The Didache says at one point…”Concerning baptism, baptize in this manner: Having said all these things beforehand, baptize in the name of the Father and of the Son and of the Holy Spirit in living water [that is, in running water, as in a river]. If there is no living water, baptize in other water; and, if you are not able to use cold water, use warm. If you have neither, pour water three times upon the head in the name of the Father, Son, and Holy Spirit.”

    Not to mention, the early church practice was that the candidate should fast before their baptism indicating that the candidate was perhaps older and understood what they were doing. If this is true, this would eliminate baptizing children en masse because they said “the prayer”.

    Thoughts?

    1. Mars Hill, Mark Driscoll’s church, does a lot of spontaneous baptisms. Would you all consider them “fundamentalists”? Honestly, I think the folks who comment on here are just against that Darrell says is “fundy”. This used to be a very light-hearted and humorous place, but it has gone from that to a very negative and mean-spirited site.

        1. My comment about being mean-spirited isn’t necessarily targeted at this post. I am referring to a wide range of other posts as well. In particular, the post about ordination. There is an entire thread of comments tearing apart the clothes that the pastor was wearing. I agree that a lot of what the Fundys do is wrong and unbiblical, but making fun of their clothing doesn’t exactly smack of godliness either.

        2. Oh dear! Somebody was tearing apart Jack Schaap’s clothes? He’ll have to hide under the white piano if he can find it.

        3. @Jonathan Pearson but the real question is did you see the white baby grand piano, that I still question it’s existence?

      1. Yeah, I’d consider Mark Driscoll a fundamentalist, but that’s a story for another time… (actually, we’ve discussed this in the comments on previous entries)

        BTW, it’s rather demeaning of you to claim that everyone here follows what Darrell says. If you’d open your eyes, you’d see that the commenters here represent a wide range of opinions.

        1. Indeed. In fact, I probably disagree with many of you in matters of theology, politics, and crockery. But we usually manage to have decent discussions anyway. πŸ˜‰

        2. Yes, I doubt that Darrell agrees with my theology and politics. And as for our preferences in china patterns … let’s not even start on that.

          But I respect Darrel’s thinking and like reading what he has to say. So far, he’s been too gentlemanly to comment on my thinking.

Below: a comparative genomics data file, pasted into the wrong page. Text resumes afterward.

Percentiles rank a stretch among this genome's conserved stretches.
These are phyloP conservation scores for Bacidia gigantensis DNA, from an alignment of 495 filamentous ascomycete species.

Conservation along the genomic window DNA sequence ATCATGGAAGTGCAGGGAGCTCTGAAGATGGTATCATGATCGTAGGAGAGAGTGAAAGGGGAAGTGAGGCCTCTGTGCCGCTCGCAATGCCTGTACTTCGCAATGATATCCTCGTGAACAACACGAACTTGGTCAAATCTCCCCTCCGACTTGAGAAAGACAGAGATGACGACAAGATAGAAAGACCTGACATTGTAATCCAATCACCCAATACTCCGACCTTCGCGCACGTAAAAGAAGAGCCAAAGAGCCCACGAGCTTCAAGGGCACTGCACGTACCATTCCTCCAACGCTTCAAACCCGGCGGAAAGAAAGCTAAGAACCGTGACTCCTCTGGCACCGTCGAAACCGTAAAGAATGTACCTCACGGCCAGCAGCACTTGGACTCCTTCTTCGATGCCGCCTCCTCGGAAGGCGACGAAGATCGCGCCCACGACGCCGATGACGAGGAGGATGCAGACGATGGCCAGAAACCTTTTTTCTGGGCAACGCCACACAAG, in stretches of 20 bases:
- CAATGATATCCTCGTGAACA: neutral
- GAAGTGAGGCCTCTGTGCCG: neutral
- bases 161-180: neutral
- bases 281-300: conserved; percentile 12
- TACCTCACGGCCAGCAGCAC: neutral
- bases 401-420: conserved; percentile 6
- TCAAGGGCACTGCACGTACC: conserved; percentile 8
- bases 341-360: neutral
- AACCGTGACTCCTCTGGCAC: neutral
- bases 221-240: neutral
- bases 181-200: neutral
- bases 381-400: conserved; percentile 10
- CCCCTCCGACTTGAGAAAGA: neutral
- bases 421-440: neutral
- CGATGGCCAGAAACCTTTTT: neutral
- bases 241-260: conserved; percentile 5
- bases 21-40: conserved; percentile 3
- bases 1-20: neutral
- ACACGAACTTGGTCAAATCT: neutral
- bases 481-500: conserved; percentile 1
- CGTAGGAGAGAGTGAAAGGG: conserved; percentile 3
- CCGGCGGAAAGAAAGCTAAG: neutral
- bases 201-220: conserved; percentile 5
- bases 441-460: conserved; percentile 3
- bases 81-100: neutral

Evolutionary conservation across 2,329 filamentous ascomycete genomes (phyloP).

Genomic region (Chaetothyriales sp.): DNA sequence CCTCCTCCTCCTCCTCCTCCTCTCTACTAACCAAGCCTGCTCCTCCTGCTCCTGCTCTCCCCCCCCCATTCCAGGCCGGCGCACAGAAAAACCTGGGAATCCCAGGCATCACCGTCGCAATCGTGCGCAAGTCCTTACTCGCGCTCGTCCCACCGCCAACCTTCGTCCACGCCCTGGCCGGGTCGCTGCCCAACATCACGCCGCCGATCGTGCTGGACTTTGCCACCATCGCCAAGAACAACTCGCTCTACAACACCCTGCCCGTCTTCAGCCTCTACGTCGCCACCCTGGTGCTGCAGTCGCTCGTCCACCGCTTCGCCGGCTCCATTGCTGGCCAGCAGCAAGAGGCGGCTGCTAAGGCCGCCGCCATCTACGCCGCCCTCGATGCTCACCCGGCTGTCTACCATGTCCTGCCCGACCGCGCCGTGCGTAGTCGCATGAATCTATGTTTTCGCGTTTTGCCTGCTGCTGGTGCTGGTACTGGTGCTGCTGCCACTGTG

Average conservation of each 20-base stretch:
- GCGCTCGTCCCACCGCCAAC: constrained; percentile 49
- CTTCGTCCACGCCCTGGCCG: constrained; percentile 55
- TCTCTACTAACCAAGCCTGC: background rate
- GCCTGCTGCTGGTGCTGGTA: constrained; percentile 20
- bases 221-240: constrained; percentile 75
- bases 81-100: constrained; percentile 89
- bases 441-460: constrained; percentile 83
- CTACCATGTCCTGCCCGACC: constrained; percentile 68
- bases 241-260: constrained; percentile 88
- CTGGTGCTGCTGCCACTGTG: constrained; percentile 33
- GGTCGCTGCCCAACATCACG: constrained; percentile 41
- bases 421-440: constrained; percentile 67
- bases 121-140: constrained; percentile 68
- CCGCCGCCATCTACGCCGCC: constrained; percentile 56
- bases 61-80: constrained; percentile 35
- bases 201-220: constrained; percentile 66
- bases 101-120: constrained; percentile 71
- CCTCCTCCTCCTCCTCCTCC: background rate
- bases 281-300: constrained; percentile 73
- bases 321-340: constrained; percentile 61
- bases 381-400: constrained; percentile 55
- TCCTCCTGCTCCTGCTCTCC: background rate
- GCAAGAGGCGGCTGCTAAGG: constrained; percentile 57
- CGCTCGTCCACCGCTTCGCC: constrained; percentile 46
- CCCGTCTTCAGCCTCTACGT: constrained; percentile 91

2. Thanks for the comment Jonathan, but, I’ve thought for myself these past 48 years. If you will take notice, Darrell is talking about Fundamentalist CULTURE; Quickie baptisms are part of that culture…Mark Driscol really doesn’t figure in to the scenario because I don’t really think anyone considers him a “fundie”. No, this is all about the IFB, BBF and any other Fundamental Baptist(s) and those who have been snared in their functional terrorism.

      3. Lots of people consider Mark Driscoll a fundamentalist. I lean towards that, but am not totally sold out. JNNPR has repeatedly and often called Driscoll out, and named him as a fundamentalist.

        1. I tend to split the difference when it comes to Driscoll and certain other groups with Fundy mentalities but without certain external trappings by calling them “neo-fundamentalist”.

      4. Indeed it has —hate that I egged it on for awhile, just unleashed the monster a little more.

        Not that anyone is “bitter” or still has a fundie mentality or anything, because, well that’s impossible right?

        Right?

    2. The only thing that I would add to that is that no where in Scripture is there an act of baptism or an act of Salvation that is instigated by the disciple/apostle/believer to the sinner. It is always the sinners response to the Holy Spirit that provokes the sinner to say something similar to, “What must I do to be saved?” or “Here is water. What prevents me from being baptized?” When you read the book of Acts and see that it is always the unbelievers responding to the truth of the Gospel rather than being browbeaten into a recite after me prayer, it kinda flips the fundydom kingdom on its head.